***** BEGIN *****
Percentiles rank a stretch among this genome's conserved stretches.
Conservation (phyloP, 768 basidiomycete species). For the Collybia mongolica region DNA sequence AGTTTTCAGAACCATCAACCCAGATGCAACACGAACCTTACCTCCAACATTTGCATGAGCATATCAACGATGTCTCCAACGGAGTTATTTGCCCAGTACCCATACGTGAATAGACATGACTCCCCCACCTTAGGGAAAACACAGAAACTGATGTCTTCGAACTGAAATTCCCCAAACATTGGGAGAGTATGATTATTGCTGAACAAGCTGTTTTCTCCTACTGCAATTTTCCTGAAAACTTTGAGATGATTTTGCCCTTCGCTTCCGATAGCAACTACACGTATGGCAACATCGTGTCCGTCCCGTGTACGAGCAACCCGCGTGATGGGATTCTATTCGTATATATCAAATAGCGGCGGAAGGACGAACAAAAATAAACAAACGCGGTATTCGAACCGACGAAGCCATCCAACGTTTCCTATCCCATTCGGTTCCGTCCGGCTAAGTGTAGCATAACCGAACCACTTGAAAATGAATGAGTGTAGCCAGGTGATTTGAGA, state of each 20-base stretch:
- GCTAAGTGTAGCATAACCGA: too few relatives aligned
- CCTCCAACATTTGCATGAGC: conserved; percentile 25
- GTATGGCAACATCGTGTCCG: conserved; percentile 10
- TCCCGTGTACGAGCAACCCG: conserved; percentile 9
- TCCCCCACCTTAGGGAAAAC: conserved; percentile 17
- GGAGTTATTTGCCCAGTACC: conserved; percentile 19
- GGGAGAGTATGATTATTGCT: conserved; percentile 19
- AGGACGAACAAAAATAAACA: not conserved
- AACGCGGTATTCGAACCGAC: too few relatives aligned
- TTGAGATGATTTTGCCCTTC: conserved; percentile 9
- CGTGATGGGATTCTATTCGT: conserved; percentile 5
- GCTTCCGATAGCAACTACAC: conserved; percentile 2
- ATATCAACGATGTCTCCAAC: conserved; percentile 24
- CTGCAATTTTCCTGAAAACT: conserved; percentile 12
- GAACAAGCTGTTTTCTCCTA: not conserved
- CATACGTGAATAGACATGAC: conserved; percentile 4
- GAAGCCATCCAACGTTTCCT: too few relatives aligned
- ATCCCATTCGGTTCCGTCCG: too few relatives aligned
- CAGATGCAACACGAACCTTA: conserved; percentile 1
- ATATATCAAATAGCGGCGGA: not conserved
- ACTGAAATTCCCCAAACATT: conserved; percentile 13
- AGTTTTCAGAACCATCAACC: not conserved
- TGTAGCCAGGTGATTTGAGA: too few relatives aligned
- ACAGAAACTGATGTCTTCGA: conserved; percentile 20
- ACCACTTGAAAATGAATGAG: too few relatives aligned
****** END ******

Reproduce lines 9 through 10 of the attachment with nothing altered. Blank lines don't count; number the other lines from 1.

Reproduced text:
- GGGAGAGTATGATTATTGCT: conserved; percentile 19
- AGGACGAACAAAAATAAACA: not conserved